2014 Fall Steven Tang

Language Partners

While my host family and coworkers always says that my Japanese is very good, my inability to read a book without picking up a dictionary every five seconds makes me disagree. I’ve completed Intermediate Japanese II at Main Campus so I was pretty confident in my ability, but upon arriving in Japan, I discovered that I still had a long way to go.

I bought this book a month ago. At this rate, I'll take me another semester to finish it.
I bought this book a month ago. At this rate, I’ll take me another semester to finish it.

I honestly thought keigo (honorific language) would be the most difficult for me to use while in Japan since it was a difficult chapter for me in the past. Instead, I found it easier to talk to adults and cashiers in comparison to talking to my peers! Since in class, we would always use masu form (formal language) with our professor, short form (informal language) had slipped from my mind.

Yearning for the opportunity to practice and review short form, I signed up for Temple’s Language Partner Program. Unfortunately, my partner was unable to meet at the originally designated time and I ended up without a partner. Fortunately, Meiji University was looking for Temple students to participate in its language partner program. Unlike Temple’s Language Partner Program, this program is held online, so while it was a little less personal, you could have as many language partners as you want. I certainly was in for a surprise! After typing up my self-introduction in Japanese, I ended up having four language partners! And their fluency in English really surprised me! Everyone from Meiji University seems to have almost completely mastered English already! Some of my partners have been studying English since middle school! They all seem very surprised to find out that I’ve only been studying Japanese for two years, and told me that they thought I had been studying it for much longer (but I’m starting to have a feeling that this is something everyone in Japan tells you no matter how terrible you are at Japanese). Honestly, I am really embarrassed that my Japanese isn’t at the same level of their fluency in English, but I will certainly do my best to catch up to them. An icebreaker I found fun to ask my partners was what the kanji in their name meant. My parents gave my sister and me Chinese names but never taught us how to write it. However, they did tell use the meaning. I know that my Chinese name means “spring water.” And my little sister’s Chinese name means “spring flower.” My parents told me that since water is necessary for life, the origin of my name is “to support others,” especially my little sister.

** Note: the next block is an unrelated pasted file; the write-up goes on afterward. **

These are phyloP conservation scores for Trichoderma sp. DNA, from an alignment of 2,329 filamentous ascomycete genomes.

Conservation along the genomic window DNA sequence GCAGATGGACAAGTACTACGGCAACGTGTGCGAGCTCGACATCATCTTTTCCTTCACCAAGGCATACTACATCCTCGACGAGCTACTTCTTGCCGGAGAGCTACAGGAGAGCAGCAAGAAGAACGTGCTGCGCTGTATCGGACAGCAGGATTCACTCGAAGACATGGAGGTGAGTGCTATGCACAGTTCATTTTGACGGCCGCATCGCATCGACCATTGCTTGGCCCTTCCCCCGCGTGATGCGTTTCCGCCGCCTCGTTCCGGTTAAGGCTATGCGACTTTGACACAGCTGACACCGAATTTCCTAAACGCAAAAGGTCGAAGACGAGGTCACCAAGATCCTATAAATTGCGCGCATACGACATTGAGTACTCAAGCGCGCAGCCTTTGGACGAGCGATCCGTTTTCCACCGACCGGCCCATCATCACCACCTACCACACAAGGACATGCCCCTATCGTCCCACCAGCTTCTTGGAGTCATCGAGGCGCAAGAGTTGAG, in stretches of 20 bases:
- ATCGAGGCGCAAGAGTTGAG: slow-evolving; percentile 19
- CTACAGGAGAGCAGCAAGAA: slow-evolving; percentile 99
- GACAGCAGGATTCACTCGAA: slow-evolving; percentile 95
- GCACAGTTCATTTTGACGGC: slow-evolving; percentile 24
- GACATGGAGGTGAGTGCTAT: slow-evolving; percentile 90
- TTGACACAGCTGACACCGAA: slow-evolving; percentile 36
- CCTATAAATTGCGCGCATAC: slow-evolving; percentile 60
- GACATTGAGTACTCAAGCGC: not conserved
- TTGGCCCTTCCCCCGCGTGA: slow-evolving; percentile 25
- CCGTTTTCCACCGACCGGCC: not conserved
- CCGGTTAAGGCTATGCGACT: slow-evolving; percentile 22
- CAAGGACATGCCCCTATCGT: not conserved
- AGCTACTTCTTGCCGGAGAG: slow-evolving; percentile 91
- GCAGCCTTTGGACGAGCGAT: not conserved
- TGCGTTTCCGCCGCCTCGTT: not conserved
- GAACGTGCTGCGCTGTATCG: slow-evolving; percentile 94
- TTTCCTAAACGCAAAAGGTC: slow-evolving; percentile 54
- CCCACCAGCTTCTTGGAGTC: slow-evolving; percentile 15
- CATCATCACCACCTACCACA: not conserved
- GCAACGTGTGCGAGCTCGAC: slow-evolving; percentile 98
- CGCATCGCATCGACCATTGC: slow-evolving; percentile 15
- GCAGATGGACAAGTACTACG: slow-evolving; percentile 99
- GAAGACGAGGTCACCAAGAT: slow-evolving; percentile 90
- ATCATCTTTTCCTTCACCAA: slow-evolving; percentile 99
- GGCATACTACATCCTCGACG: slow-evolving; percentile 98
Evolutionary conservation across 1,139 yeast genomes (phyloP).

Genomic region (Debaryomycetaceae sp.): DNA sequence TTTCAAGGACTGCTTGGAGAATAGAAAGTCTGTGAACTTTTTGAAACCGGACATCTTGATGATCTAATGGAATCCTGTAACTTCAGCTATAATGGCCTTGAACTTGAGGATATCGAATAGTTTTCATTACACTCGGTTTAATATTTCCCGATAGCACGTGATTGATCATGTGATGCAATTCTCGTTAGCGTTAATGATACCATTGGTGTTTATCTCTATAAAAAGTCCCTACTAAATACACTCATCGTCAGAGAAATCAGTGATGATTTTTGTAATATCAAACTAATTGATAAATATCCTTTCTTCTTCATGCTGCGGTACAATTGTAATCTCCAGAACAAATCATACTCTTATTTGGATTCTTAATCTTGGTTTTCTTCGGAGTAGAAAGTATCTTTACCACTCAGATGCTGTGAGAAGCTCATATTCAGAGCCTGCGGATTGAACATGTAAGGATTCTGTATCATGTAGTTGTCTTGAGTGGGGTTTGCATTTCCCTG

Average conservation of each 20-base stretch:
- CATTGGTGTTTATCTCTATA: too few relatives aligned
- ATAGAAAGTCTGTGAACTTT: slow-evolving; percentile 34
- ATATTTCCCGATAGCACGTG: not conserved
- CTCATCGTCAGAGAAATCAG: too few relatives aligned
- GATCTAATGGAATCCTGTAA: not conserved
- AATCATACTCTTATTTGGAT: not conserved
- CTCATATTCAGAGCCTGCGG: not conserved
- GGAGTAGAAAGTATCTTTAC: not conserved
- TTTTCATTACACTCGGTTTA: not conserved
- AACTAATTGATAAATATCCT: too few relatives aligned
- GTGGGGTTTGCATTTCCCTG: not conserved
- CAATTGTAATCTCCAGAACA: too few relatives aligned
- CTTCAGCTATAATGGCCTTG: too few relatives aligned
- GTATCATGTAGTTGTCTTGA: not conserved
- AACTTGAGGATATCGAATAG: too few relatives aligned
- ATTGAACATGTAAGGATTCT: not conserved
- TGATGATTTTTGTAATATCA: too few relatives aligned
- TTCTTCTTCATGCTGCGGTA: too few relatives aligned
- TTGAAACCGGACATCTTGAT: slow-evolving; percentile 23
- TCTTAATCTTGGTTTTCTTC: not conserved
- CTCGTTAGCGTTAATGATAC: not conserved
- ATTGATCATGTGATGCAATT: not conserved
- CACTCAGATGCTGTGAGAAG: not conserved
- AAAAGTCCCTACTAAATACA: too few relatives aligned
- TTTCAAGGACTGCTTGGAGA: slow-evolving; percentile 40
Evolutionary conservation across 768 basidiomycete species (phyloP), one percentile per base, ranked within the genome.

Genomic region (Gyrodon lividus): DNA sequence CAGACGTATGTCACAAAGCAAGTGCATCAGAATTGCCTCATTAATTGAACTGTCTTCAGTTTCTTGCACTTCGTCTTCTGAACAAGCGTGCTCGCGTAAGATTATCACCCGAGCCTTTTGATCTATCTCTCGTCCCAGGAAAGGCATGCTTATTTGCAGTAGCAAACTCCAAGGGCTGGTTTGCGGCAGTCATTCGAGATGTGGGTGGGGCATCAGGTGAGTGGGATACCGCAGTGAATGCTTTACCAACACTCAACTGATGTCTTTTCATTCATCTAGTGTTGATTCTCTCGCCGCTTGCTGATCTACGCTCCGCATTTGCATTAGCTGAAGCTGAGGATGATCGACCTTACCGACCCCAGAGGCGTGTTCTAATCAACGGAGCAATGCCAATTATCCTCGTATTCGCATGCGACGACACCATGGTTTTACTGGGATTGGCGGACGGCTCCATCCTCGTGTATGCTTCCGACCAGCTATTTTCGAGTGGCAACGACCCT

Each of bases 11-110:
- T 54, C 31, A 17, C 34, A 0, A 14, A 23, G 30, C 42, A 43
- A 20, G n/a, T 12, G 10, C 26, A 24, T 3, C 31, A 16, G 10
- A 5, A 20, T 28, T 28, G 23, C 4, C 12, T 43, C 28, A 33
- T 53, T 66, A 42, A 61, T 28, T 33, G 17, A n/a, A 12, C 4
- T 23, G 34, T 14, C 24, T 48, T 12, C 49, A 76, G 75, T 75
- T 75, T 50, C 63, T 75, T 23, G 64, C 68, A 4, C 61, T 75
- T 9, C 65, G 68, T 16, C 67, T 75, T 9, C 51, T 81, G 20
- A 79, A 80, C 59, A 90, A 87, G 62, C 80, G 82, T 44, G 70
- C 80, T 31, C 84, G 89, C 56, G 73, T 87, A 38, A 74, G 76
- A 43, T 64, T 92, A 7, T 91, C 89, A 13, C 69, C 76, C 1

I sure got a lot of interesting responses! For instance, the kanji in Keiko’s name (慶子) means “happy child.” Incidentally, the kanji in Rika’s name (莉加) means “child that gives kindness to everyone.” I thought Tsubasa’s name was pretty cool too (翼). His name means “wings.” And Emi’s name was also quite interesting (宇田川 瑛実). Her last name uses the kanji for space, rice field, and river (so we think it means galaxy), while her first name means “faith crystal.”

Anyway, I really love talking my with language partners. It feels more like having pen-pals who love talking to you instead of practicing. I’ve made it a goal to reply to them at least once or twice a day, without using the aid of Google translate to write a response back. Using a dictionary takes much longer, but I don’t want to take shortcuts on the learning process. I definitely would love to meet them in person if the opportunity pops up.

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